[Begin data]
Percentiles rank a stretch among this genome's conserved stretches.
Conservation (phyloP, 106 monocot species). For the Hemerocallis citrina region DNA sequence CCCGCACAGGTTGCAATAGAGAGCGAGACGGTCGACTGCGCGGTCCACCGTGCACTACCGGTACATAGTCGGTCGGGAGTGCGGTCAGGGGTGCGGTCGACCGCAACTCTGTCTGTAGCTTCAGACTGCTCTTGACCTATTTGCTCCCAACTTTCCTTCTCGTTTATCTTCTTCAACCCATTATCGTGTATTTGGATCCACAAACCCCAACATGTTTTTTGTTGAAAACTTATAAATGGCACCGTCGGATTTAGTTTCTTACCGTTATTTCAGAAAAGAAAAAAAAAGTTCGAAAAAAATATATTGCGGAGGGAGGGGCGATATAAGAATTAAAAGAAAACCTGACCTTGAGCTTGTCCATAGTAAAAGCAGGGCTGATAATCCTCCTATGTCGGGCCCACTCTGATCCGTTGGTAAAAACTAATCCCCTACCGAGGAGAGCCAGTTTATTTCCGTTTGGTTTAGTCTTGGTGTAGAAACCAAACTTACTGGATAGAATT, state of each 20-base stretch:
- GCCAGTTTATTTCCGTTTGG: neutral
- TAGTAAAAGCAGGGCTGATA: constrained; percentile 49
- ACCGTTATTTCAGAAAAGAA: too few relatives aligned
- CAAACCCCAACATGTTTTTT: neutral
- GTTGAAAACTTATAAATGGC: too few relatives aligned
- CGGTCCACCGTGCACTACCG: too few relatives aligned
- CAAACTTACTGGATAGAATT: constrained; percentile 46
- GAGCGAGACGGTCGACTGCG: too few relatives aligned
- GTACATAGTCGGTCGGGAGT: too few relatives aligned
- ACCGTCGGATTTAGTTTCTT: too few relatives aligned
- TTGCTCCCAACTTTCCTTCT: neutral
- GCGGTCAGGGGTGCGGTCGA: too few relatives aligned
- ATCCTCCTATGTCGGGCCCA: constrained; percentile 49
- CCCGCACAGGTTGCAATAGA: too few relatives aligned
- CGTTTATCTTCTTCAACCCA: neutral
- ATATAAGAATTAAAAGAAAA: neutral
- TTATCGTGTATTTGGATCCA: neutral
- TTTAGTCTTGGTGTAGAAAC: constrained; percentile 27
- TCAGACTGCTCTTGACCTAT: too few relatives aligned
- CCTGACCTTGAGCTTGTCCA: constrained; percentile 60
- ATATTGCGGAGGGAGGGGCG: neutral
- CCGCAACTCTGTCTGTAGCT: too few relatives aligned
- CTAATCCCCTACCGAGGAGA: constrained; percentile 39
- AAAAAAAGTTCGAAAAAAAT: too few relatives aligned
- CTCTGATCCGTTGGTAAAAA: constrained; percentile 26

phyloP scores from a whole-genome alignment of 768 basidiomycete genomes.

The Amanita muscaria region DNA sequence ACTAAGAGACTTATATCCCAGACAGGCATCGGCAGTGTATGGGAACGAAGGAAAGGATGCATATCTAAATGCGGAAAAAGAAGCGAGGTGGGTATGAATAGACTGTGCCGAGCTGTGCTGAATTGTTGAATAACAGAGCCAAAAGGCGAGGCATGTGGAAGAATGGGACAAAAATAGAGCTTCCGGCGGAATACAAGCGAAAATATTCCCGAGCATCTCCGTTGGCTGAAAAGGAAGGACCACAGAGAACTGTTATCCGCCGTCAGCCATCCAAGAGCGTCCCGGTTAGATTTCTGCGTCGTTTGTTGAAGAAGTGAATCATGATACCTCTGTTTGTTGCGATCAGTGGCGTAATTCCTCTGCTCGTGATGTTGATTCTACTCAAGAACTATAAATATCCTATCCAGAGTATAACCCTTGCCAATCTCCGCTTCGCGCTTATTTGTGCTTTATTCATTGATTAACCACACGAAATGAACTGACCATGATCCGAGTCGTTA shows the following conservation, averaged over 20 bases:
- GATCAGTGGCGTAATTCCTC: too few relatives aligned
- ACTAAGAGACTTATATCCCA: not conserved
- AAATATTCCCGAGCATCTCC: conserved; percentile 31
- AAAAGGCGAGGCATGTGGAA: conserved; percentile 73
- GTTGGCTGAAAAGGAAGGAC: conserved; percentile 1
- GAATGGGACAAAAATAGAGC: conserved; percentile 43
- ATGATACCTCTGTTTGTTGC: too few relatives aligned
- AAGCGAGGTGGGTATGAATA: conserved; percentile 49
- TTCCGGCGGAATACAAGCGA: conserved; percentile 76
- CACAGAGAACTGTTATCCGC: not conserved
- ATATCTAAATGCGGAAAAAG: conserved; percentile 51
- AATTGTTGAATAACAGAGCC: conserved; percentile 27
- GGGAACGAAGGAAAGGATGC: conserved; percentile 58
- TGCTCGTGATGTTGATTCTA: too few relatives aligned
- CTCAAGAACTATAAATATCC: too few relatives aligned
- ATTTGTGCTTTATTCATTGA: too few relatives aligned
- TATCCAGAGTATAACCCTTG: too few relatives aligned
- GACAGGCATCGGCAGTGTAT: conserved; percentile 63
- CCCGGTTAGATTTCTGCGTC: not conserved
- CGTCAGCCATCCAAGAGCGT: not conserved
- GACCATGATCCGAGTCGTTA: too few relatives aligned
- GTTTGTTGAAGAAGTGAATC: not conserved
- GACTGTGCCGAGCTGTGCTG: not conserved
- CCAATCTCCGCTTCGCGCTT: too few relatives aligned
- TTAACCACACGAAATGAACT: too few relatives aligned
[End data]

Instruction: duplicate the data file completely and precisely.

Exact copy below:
Percentiles rank a stretch among this genome's conserved stretches.
Conservation (phyloP, 106 monocot species). For the Hemerocallis citrina region DNA sequence CCCGCACAGGTTGCAATAGAGAGCGAGACGGTCGACTGCGCGGTCCACCGTGCACTACCGGTACATAGTCGGTCGGGAGTGCGGTCAGGGGTGCGGTCGACCGCAACTCTGTCTGTAGCTTCAGACTGCTCTTGACCTATTTGCTCCCAACTTTCCTTCTCGTTTATCTTCTTCAACCCATTATCGTGTATTTGGATCCACAAACCCCAACATGTTTTTTGTTGAAAACTTATAAATGGCACCGTCGGATTTAGTTTCTTACCGTTATTTCAGAAAAGAAAAAAAAAGTTCGAAAAAAATATATTGCGGAGGGAGGGGCGATATAAGAATTAAAAGAAAACCTGACCTTGAGCTTGTCCATAGTAAAAGCAGGGCTGATAATCCTCCTATGTCGGGCCCACTCTGATCCGTTGGTAAAAACTAATCCCCTACCGAGGAGAGCCAGTTTATTTCCGTTTGGTTTAGTCTTGGTGTAGAAACCAAACTTACTGGATAGAATT, state of each 20-base stretch:
- GCCAGTTTATTTCCGTTTGG: neutral
- TAGTAAAAGCAGGGCTGATA: constrained; percentile 49
- ACCGTTATTTCAGAAAAGAA: too few relatives aligned
- CAAACCCCAACATGTTTTTT: neutral
- GTTGAAAACTTATAAATGGC: too few relatives aligned
- CGGTCCACCGTGCACTACCG: too few relatives aligned
- CAAACTTACTGGATAGAATT: constrained; percentile 46
- GAGCGAGACGGTCGACTGCG: too few relatives aligned
- GTACATAGTCGGTCGGGAGT: too few relatives aligned
- ACCGTCGGATTTAGTTTCTT: too few relatives aligned
- TTGCTCCCAACTTTCCTTCT: neutral
- GCGGTCAGGGGTGCGGTCGA: too few relatives aligned
- ATCCTCCTATGTCGGGCCCA: constrained; percentile 49
- CCCGCACAGGTTGCAATAGA: too few relatives aligned
- CGTTTATCTTCTTCAACCCA: neutral
- ATATAAGAATTAAAAGAAAA: neutral
- TTATCGTGTATTTGGATCCA: neutral
- TTTAGTCTTGGTGTAGAAAC: constrained; percentile 27
- TCAGACTGCTCTTGACCTAT: too few relatives aligned
- CCTGACCTTGAGCTTGTCCA: constrained; percentile 60
- ATATTGCGGAGGGAGGGGCG: neutral
- CCGCAACTCTGTCTGTAGCT: too few relatives aligned
- CTAATCCCCTACCGAGGAGA: constrained; percentile 39
- AAAAAAAGTTCGAAAAAAAT: too few relatives aligned
- CTCTGATCCGTTGGTAAAAA: constrained; percentile 26

phyloP scores from a whole-genome alignment of 768 basidiomycete genomes.

The Amanita muscaria region DNA sequence ACTAAGAGACTTATATCCCAGACAGGCATCGGCAGTGTATGGGAACGAAGGAAAGGATGCATATCTAAATGCGGAAAAAGAAGCGAGGTGGGTATGAATAGACTGTGCCGAGCTGTGCTGAATTGTTGAATAACAGAGCCAAAAGGCGAGGCATGTGGAAGAATGGGACAAAAATAGAGCTTCCGGCGGAATACAAGCGAAAATATTCCCGAGCATCTCCGTTGGCTGAAAAGGAAGGACCACAGAGAACTGTTATCCGCCGTCAGCCATCCAAGAGCGTCCCGGTTAGATTTCTGCGTCGTTTGTTGAAGAAGTGAATCATGATACCTCTGTTTGTTGCGATCAGTGGCGTAATTCCTCTGCTCGTGATGTTGATTCTACTCAAGAACTATAAATATCCTATCCAGAGTATAACCCTTGCCAATCTCCGCTTCGCGCTTATTTGTGCTTTATTCATTGATTAACCACACGAAATGAACTGACCATGATCCGAGTCGTTA shows the following conservation, averaged over 20 bases:
- GATCAGTGGCGTAATTCCTC: too few relatives aligned
- ACTAAGAGACTTATATCCCA: not conserved
- AAATATTCCCGAGCATCTCC: conserved; percentile 31
- AAAAGGCGAGGCATGTGGAA: conserved; percentile 73
- GTTGGCTGAAAAGGAAGGAC: conserved; percentile 1
- GAATGGGACAAAAATAGAGC: conserved; percentile 43
- ATGATACCTCTGTTTGTTGC: too few relatives aligned
- AAGCGAGGTGGGTATGAATA: conserved; percentile 49
- TTCCGGCGGAATACAAGCGA: conserved; percentile 76
- CACAGAGAACTGTTATCCGC: not conserved
- ATATCTAAATGCGGAAAAAG: conserved; percentile 51
- AATTGTTGAATAACAGAGCC: conserved; percentile 27
- GGGAACGAAGGAAAGGATGC: conserved; percentile 58
- TGCTCGTGATGTTGATTCTA: too few relatives aligned
- CTCAAGAACTATAAATATCC: too few relatives aligned
- ATTTGTGCTTTATTCATTGA: too few relatives aligned
- TATCCAGAGTATAACCCTTG: too few relatives aligned
- GACAGGCATCGGCAGTGTAT: conserved; percentile 63
- CCCGGTTAGATTTCTGCGTC: not conserved
- CGTCAGCCATCCAAGAGCGT: not conserved
- GACCATGATCCGAGTCGTTA: too few relatives aligned
- GTTTGTTGAAGAAGTGAATC: not conserved
- GACTGTGCCGAGCTGTGCTG: not conserved
- CCAATCTCCGCTTCGCGCTT: too few relatives aligned
- TTAACCACACGAAATGAACT: too few relatives aligned